Day Three: Fearing gang-related
violence, hospital authorities step up security. Between
UMC security, LVPD, and Death Row bodyguards, the trauma
unit is all badges, brawn, and walkie-talkies. Outside,
a local Channel 3 news van backfires twice and everybody
in earshot drops to the ground. At about 8 p.m. police
and Tupac's crew get into a shouting match that results
in people getting handcuffed and detained by police.
LVPD's Gang Sergeant Cindi West calls it "a misunderstanding."
Rumors abound. Depending on who you ask,
Tupac is either on his way to the morgue or in intensive
care puffing on a cigarette. In truth, he's alive but
experiencing respiratory trouble. Surgeons decide to
go in a second time and remove 'Pac's shattered right
lung. "You can live with one lung," says Dr.
Jonathan Weissler, chief of pulmonary and critical care
medicine at Southwestern Medical in Dallas. "And
after a while you can live quite well with it."
After hours of unconsciousness, Tupac
momentarily opens his eyes. Hearts are lifted.
Day Four: The entire hip hop world
is turned on its ear. Overzealous reporters suggest
that the shooting is tied to the East Coast- West Coast
rivalry. A few speculate that it may be gang-related.
Among the names being thrown about are the Notor ious
B.I.G. and Mobb Deep (who are both entangled in protracted
lyric feuds with Tupac), Las Vegas Crips, Los Angeles
Crips, even Death Row employees. At least one Bad Boy
Entertainment staffer receives death threats, and the
New York-based label cancels a scheduled appearance
of some of their artists.
"That this is gang-related is still
pure speculation," says Sergeant Manning. "We
have to run by facts." The entire Death Row organization,
according to one employee, has been put under a gag
order by higher-ups. LVPD, frustrated by the lack of
coopera tion from Tupac's camp, complain to the press.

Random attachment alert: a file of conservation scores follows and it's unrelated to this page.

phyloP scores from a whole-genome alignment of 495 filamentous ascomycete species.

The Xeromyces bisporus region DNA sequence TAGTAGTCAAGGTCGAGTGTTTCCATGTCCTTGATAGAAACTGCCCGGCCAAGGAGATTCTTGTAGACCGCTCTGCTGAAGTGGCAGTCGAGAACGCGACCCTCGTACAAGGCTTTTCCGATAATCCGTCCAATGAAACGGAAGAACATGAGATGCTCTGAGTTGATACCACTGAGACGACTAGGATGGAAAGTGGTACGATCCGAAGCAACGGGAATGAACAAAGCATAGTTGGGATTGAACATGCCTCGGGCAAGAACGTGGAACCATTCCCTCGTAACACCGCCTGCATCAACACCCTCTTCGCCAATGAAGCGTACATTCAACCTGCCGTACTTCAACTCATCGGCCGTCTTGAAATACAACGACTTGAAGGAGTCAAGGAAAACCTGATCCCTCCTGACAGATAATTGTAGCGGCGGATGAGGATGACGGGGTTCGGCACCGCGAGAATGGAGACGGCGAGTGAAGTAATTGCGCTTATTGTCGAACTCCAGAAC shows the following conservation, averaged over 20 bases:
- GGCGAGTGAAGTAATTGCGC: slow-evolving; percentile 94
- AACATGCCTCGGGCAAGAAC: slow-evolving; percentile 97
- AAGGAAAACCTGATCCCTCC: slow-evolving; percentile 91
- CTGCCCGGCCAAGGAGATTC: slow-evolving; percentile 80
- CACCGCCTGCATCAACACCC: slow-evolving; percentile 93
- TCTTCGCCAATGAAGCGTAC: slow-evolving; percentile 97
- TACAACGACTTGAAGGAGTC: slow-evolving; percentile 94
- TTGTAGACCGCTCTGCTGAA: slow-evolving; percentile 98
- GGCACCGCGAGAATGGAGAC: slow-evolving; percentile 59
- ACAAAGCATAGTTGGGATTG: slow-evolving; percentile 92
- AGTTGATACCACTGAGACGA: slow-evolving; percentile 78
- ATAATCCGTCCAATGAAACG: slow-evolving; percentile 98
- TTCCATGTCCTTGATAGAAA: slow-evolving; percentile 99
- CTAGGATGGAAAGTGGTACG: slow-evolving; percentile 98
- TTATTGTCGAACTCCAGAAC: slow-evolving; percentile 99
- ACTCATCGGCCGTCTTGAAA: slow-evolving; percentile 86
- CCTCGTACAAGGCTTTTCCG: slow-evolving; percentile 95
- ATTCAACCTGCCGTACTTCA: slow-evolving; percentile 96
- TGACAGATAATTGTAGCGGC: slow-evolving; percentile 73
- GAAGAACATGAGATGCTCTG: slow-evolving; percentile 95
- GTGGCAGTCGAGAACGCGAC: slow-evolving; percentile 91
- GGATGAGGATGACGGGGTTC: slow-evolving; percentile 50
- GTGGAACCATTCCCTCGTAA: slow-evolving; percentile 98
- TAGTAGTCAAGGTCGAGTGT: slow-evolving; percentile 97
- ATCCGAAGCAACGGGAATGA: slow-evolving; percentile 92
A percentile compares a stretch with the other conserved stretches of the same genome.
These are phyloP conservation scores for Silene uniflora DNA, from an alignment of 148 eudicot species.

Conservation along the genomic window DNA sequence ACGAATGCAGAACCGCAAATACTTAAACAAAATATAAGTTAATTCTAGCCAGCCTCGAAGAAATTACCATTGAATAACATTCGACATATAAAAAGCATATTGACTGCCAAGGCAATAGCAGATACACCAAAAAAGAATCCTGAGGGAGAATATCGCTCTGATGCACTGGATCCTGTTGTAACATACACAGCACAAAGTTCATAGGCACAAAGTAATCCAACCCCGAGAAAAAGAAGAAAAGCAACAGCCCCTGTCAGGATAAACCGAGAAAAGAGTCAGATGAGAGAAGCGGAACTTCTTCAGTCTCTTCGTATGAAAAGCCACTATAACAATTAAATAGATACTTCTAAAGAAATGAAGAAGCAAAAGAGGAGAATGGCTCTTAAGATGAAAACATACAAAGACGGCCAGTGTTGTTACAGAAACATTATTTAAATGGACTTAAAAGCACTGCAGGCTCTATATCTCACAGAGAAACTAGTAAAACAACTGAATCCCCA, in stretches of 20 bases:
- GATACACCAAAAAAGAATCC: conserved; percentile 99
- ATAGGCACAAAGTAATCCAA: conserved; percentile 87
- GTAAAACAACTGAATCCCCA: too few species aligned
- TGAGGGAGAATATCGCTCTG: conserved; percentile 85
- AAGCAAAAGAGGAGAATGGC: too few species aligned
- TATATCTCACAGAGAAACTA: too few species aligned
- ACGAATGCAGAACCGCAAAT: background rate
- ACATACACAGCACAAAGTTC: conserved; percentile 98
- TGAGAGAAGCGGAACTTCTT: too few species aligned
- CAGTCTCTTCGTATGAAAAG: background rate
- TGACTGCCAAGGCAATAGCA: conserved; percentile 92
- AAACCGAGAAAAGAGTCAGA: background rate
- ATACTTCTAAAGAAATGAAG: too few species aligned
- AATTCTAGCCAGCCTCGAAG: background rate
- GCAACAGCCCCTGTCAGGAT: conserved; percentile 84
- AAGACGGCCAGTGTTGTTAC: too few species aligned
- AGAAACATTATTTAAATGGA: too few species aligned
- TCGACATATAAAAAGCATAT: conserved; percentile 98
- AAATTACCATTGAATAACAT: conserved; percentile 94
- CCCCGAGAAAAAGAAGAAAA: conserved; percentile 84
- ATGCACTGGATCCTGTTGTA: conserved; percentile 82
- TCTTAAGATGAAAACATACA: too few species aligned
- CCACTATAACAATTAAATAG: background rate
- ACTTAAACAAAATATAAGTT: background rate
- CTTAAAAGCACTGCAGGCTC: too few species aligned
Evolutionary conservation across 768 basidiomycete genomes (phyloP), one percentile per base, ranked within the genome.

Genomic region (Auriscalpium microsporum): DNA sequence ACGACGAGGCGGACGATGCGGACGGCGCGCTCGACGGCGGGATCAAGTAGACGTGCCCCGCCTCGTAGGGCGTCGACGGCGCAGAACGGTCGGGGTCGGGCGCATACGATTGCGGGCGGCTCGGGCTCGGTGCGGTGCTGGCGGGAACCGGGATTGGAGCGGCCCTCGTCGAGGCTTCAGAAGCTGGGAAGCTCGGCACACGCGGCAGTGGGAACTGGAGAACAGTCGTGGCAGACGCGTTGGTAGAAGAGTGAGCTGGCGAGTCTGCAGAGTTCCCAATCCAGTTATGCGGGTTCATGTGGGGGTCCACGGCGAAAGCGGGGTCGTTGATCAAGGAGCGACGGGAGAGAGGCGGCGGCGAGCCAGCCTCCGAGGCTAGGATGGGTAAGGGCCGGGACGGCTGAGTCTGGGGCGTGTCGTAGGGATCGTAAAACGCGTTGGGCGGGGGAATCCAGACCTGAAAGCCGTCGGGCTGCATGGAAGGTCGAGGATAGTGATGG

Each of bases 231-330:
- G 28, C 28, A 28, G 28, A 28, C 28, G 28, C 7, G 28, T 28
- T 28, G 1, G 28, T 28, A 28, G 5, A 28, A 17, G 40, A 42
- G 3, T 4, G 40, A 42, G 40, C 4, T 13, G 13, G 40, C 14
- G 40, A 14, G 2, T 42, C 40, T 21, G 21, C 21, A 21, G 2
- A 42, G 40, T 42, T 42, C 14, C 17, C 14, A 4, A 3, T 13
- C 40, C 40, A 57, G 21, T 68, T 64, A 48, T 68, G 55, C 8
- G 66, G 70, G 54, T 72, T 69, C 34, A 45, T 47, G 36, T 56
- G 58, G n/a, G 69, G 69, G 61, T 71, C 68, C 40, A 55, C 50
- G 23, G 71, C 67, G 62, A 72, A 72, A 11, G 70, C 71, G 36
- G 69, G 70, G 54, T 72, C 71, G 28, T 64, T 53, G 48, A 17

"The problem is a lack of forthrightness,"
says Manning, barely concealing his disgust. "It
amazes me when they have professional bodyguards who
can't even give an accurate description of the vehicle."
Meanwh ile Suge, who was released from the hospital
with minor head wounds, is nowhere to be found.
In the trauma unit there's meditation
and prayer. Tupac's aunt, Yaasmyn Fula, a tall, regal
woman, removes her glasses and wipes her puffy eyes.
"I'm just really, really tired," she says
quietly. Afeni Shakur, 50, a woman of small frame and
formidable grace, looks about the same. The former Black
Panther who 'Pac calls Mama seems to carry the weight
of the world upon her small shoulders. Visiting hours
are almost over and she returns to the hotel for an
hour or two of restless rest. 'Pac is still in critical
Family members silently get into a plain
blue Chrysler. An older man wraps his arms around Afeni,
and she leans in heavily as the car drives away.
Day Five: The morning brings news
of a murder in Los Angeles. A Compton bodyguard, who
police say is connected with the Southside Crips, has
been shot in his car and pronounced dead at Martin Luther
King Jr. General Hospital at 9:53 a.m. The rum or is
that the homicide was payback for Tupac being shot.
"Someone just drove up alongside and blasted him,"
says LAPD homicide detective Mike Pariz. "This
is only the beginning," says a Compton resident.
"The gang shit is about to be on."
Suge makes himself available to the LVPD
for questioning. Investigators review a videotape from
the MGM taken the night of the Tyson fight, which reportedly
shows Tupac and others in a confrontation with an unknown
black man dressed in jeans and a T-sh irt. "This
happened at approximately 8:45 p.m.," says Sergeant
Manning. "Kicking and punching were involved."
Authorities won't reveal whether Tupac or Suge personally
assaulted the man. Once police officers arrived at the
scene they asked if the victim w anted to file a complaint.
He said "Forget it" and walked away. Officers